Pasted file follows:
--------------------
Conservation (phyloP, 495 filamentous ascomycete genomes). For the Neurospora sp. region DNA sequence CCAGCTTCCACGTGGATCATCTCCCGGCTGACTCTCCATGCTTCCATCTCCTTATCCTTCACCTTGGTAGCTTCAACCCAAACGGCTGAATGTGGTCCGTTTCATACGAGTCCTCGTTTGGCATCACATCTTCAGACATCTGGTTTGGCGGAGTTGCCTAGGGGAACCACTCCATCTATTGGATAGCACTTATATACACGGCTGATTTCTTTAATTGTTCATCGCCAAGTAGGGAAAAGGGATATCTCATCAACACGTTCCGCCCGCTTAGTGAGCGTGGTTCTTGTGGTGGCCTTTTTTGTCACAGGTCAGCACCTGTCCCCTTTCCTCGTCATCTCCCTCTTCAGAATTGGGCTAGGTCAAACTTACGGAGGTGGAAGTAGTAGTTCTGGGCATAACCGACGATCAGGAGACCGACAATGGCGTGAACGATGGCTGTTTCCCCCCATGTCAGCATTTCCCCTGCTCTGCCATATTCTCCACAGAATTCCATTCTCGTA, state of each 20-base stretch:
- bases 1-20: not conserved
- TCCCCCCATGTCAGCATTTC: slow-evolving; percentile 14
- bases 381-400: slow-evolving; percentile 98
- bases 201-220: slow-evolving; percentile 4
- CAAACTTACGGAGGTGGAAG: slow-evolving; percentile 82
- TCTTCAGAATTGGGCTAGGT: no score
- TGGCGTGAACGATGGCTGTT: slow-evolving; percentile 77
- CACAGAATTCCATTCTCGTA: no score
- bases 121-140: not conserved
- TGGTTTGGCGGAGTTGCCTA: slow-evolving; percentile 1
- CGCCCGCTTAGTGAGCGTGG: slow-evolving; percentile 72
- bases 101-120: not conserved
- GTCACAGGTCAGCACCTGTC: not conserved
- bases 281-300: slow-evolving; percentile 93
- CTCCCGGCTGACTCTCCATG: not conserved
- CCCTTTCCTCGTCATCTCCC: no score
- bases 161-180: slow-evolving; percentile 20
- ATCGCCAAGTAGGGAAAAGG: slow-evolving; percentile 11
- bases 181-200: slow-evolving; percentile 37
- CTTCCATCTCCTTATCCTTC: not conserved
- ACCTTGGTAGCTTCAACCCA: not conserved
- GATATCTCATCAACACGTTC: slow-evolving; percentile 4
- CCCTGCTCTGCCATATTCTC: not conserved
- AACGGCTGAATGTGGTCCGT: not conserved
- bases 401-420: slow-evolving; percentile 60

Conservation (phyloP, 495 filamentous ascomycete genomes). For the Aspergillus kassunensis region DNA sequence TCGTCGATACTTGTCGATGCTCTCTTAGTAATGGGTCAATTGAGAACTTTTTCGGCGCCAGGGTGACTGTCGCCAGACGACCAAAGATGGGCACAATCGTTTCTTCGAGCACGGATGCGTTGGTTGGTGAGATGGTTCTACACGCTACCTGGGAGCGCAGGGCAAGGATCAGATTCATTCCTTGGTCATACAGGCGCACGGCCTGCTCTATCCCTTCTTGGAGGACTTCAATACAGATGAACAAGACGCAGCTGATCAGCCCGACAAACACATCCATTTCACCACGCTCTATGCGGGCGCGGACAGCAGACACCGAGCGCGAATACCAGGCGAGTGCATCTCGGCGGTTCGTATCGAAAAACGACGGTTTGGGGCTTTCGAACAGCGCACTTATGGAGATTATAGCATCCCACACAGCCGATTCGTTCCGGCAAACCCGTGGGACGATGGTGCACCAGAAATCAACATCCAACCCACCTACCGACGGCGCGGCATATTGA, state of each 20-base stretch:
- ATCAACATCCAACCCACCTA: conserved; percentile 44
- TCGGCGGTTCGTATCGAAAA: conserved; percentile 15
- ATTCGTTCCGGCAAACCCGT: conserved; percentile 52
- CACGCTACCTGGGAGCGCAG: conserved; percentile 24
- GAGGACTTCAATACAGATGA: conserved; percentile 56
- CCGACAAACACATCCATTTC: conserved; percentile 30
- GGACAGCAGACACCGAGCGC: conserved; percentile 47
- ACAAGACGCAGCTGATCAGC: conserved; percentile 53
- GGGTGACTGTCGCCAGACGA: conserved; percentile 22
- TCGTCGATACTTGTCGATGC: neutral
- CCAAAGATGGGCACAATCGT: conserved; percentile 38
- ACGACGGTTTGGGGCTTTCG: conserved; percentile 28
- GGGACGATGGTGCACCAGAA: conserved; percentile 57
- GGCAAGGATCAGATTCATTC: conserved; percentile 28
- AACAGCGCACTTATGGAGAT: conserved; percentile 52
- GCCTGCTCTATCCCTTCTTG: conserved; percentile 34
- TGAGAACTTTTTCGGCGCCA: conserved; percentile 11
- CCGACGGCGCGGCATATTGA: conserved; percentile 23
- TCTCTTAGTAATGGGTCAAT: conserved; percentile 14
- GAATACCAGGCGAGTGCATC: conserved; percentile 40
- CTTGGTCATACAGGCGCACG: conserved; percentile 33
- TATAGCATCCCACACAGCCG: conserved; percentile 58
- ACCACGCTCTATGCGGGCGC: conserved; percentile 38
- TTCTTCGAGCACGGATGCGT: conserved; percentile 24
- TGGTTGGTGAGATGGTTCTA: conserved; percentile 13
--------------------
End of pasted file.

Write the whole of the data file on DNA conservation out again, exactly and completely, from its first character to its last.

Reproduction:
Conservation (phyloP, 495 filamentous ascomycete genomes). For the Neurospora sp. region DNA sequence CCAGCTTCCACGTGGATCATCTCCCGGCTGACTCTCCATGCTTCCATCTCCTTATCCTTCACCTTGGTAGCTTCAACCCAAACGGCTGAATGTGGTCCGTTTCATACGAGTCCTCGTTTGGCATCACATCTTCAGACATCTGGTTTGGCGGAGTTGCCTAGGGGAACCACTCCATCTATTGGATAGCACTTATATACACGGCTGATTTCTTTAATTGTTCATCGCCAAGTAGGGAAAAGGGATATCTCATCAACACGTTCCGCCCGCTTAGTGAGCGTGGTTCTTGTGGTGGCCTTTTTTGTCACAGGTCAGCACCTGTCCCCTTTCCTCGTCATCTCCCTCTTCAGAATTGGGCTAGGTCAAACTTACGGAGGTGGAAGTAGTAGTTCTGGGCATAACCGACGATCAGGAGACCGACAATGGCGTGAACGATGGCTGTTTCCCCCCATGTCAGCATTTCCCCTGCTCTGCCATATTCTCCACAGAATTCCATTCTCGTA, state of each 20-base stretch:
- bases 1-20: not conserved
- TCCCCCCATGTCAGCATTTC: slow-evolving; percentile 14
- bases 381-400: slow-evolving; percentile 98
- bases 201-220: slow-evolving; percentile 4
- CAAACTTACGGAGGTGGAAG: slow-evolving; percentile 82
- TCTTCAGAATTGGGCTAGGT: no score
- TGGCGTGAACGATGGCTGTT: slow-evolving; percentile 77
- CACAGAATTCCATTCTCGTA: no score
- bases 121-140: not conserved
- TGGTTTGGCGGAGTTGCCTA: slow-evolving; percentile 1
- CGCCCGCTTAGTGAGCGTGG: slow-evolving; percentile 72
- bases 101-120: not conserved
- GTCACAGGTCAGCACCTGTC: not conserved
- bases 281-300: slow-evolving; percentile 93
- CTCCCGGCTGACTCTCCATG: not conserved
- CCCTTTCCTCGTCATCTCCC: no score
- bases 161-180: slow-evolving; percentile 20
- ATCGCCAAGTAGGGAAAAGG: slow-evolving; percentile 11
- bases 181-200: slow-evolving; percentile 37
- CTTCCATCTCCTTATCCTTC: not conserved
- ACCTTGGTAGCTTCAACCCA: not conserved
- GATATCTCATCAACACGTTC: slow-evolving; percentile 4
- CCCTGCTCTGCCATATTCTC: not conserved
- AACGGCTGAATGTGGTCCGT: not conserved
- bases 401-420: slow-evolving; percentile 60

Conservation (phyloP, 495 filamentous ascomycete genomes). For the Aspergillus kassunensis region DNA sequence TCGTCGATACTTGTCGATGCTCTCTTAGTAATGGGTCAATTGAGAACTTTTTCGGCGCCAGGGTGACTGTCGCCAGACGACCAAAGATGGGCACAATCGTTTCTTCGAGCACGGATGCGTTGGTTGGTGAGATGGTTCTACACGCTACCTGGGAGCGCAGGGCAAGGATCAGATTCATTCCTTGGTCATACAGGCGCACGGCCTGCTCTATCCCTTCTTGGAGGACTTCAATACAGATGAACAAGACGCAGCTGATCAGCCCGACAAACACATCCATTTCACCACGCTCTATGCGGGCGCGGACAGCAGACACCGAGCGCGAATACCAGGCGAGTGCATCTCGGCGGTTCGTATCGAAAAACGACGGTTTGGGGCTTTCGAACAGCGCACTTATGGAGATTATAGCATCCCACACAGCCGATTCGTTCCGGCAAACCCGTGGGACGATGGTGCACCAGAAATCAACATCCAACCCACCTACCGACGGCGCGGCATATTGA, state of each 20-base stretch:
- ATCAACATCCAACCCACCTA: conserved; percentile 44
- TCGGCGGTTCGTATCGAAAA: conserved; percentile 15
- ATTCGTTCCGGCAAACCCGT: conserved; percentile 52
- CACGCTACCTGGGAGCGCAG: conserved; percentile 24
- GAGGACTTCAATACAGATGA: conserved; percentile 56
- CCGACAAACACATCCATTTC: conserved; percentile 30
- GGACAGCAGACACCGAGCGC: conserved; percentile 47
- ACAAGACGCAGCTGATCAGC: conserved; percentile 53
- GGGTGACTGTCGCCAGACGA: conserved; percentile 22
- TCGTCGATACTTGTCGATGC: neutral
- CCAAAGATGGGCACAATCGT: conserved; percentile 38
- ACGACGGTTTGGGGCTTTCG: conserved; percentile 28
- GGGACGATGGTGCACCAGAA: conserved; percentile 57
- GGCAAGGATCAGATTCATTC: conserved; percentile 28
- AACAGCGCACTTATGGAGAT: conserved; percentile 52
- GCCTGCTCTATCCCTTCTTG: conserved; percentile 34
- TGAGAACTTTTTCGGCGCCA: conserved; percentile 11
- CCGACGGCGCGGCATATTGA: conserved; percentile 23
- TCTCTTAGTAATGGGTCAAT: conserved; percentile 14
- GAATACCAGGCGAGTGCATC: conserved; percentile 40
- CTTGGTCATACAGGCGCACG: conserved; percentile 33
- TATAGCATCCCACACAGCCG: conserved; percentile 58
- ACCACGCTCTATGCGGGCGC: conserved; percentile 38
- TTCTTCGAGCACGGATGCGT: conserved; percentile 24
- TGGTTGGTGAGATGGTTCTA: conserved; percentile 13